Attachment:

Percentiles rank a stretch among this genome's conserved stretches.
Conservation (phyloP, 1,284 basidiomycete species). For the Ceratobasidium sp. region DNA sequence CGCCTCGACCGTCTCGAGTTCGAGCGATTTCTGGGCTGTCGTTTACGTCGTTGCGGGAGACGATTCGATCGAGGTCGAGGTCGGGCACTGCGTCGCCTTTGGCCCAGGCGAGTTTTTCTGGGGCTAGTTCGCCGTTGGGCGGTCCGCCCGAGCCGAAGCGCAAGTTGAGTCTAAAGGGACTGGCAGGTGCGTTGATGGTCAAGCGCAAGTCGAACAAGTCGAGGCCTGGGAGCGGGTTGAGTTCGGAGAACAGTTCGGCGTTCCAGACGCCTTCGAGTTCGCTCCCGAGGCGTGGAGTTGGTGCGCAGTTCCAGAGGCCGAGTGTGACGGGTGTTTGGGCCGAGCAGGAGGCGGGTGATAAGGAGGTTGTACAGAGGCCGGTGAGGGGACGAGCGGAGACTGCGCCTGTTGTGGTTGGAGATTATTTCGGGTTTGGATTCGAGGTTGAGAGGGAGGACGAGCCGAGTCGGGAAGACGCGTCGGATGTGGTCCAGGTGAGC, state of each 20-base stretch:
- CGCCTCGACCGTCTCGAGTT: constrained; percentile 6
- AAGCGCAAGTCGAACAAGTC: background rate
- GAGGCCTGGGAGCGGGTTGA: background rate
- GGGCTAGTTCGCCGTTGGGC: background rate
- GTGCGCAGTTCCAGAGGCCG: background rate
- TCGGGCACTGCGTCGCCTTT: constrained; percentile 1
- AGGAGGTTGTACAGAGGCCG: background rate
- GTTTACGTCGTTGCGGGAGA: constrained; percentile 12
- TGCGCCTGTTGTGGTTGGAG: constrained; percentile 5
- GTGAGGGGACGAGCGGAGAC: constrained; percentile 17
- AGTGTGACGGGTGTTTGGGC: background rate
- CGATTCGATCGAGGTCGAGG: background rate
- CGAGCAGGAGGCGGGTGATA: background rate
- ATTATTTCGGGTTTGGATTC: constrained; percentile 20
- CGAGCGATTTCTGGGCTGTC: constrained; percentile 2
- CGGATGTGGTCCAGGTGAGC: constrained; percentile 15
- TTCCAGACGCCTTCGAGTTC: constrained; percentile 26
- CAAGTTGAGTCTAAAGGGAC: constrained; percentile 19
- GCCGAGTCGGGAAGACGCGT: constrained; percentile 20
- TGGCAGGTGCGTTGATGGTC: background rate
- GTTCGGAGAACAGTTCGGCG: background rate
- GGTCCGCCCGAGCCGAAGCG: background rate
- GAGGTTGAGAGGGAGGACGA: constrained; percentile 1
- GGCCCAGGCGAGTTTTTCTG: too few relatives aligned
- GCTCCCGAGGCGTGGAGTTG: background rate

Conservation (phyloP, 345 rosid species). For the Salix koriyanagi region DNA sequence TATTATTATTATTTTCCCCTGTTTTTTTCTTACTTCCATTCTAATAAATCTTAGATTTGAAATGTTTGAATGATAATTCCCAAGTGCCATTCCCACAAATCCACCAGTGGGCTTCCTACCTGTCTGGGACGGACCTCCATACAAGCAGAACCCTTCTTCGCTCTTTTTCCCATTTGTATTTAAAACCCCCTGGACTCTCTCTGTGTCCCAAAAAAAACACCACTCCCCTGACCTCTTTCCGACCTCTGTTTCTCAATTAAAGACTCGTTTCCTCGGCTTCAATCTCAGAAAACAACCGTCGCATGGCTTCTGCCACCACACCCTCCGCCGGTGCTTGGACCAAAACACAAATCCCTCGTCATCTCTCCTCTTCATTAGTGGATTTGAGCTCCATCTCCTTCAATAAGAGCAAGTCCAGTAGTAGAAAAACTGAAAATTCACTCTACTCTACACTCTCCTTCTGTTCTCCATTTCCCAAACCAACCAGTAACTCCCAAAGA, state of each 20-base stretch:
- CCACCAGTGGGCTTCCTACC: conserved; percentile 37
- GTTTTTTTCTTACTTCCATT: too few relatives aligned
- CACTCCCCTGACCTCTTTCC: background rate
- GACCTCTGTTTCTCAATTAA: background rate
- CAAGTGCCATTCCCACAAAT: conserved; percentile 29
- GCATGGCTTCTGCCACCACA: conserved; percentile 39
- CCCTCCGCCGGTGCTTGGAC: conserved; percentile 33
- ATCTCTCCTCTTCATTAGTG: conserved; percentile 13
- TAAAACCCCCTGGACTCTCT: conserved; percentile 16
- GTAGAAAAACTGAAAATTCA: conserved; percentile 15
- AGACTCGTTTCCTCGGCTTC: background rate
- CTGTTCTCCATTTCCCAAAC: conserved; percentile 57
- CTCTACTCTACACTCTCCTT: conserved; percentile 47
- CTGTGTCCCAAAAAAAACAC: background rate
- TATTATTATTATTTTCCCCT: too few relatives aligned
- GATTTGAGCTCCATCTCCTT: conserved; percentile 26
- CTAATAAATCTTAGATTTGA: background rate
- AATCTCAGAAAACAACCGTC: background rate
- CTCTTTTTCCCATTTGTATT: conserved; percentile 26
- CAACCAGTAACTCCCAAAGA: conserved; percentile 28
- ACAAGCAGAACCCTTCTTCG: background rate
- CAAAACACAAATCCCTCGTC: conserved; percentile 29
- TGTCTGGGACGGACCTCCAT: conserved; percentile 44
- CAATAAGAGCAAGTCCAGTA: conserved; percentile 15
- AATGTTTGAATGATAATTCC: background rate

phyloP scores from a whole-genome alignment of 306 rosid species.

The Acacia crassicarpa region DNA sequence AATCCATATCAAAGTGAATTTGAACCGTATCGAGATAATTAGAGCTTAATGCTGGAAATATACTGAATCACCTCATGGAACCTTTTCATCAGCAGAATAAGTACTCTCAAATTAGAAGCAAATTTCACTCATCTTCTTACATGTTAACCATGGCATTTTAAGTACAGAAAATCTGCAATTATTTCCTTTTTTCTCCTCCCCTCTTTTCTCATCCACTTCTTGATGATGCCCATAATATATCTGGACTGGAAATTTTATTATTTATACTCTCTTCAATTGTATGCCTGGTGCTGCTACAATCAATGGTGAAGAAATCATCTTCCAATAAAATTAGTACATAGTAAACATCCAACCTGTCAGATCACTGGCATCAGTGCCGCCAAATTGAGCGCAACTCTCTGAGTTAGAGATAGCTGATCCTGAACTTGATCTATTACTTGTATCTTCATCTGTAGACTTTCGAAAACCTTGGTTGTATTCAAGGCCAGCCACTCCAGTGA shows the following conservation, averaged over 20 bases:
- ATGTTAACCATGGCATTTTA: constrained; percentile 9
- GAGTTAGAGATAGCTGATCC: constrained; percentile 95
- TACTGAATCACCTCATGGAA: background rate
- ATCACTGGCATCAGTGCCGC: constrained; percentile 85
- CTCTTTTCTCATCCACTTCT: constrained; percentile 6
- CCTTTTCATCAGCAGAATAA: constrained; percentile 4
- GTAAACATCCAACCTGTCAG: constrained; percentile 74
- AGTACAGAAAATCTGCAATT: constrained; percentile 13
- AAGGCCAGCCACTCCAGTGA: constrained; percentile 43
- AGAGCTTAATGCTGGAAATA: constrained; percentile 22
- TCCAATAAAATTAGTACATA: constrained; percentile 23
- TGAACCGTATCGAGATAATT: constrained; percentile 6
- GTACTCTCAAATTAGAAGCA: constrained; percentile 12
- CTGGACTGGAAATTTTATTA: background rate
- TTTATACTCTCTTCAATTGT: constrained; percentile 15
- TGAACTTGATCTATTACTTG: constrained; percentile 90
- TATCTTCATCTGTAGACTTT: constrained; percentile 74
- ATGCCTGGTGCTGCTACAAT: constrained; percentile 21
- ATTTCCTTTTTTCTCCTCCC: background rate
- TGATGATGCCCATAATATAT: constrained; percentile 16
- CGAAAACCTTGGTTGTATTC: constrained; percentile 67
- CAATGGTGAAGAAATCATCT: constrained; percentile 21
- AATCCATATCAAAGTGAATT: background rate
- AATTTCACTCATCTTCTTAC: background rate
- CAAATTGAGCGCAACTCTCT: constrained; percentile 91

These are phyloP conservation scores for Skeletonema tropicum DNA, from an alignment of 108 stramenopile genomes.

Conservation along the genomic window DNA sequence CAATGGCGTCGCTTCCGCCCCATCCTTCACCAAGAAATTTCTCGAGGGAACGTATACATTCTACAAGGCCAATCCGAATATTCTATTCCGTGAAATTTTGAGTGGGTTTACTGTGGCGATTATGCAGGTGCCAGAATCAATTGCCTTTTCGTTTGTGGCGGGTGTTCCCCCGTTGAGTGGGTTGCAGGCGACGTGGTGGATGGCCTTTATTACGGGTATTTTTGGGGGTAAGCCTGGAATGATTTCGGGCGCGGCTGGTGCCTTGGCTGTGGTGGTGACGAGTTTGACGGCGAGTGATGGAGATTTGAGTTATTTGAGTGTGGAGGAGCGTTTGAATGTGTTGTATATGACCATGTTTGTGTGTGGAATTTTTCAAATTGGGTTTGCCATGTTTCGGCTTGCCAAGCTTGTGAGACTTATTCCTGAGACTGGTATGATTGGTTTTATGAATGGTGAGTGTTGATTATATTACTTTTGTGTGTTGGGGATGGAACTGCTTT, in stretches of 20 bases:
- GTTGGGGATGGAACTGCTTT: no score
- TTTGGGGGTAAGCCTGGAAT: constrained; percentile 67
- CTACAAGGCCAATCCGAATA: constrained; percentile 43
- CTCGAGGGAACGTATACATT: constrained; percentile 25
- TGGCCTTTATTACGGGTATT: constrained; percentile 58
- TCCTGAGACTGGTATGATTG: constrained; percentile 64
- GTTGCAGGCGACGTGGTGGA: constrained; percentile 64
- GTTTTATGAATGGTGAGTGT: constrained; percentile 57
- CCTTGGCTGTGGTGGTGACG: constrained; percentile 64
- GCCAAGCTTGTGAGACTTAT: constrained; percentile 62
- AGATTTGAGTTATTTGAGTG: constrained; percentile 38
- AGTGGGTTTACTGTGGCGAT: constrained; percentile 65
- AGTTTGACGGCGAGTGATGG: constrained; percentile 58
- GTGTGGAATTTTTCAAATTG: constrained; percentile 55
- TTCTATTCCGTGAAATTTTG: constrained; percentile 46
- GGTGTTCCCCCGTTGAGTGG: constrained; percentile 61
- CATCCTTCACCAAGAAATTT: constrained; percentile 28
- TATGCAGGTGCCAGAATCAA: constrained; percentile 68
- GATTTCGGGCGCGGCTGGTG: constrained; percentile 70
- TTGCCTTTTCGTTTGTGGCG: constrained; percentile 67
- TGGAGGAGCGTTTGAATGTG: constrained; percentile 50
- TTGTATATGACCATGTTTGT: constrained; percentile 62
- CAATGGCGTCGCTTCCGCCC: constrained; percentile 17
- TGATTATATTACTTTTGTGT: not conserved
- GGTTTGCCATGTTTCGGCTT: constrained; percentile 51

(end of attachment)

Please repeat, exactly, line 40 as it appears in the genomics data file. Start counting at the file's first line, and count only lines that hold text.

- CTGTTCTCCATTTCCCAAAC: conserved; percentile 57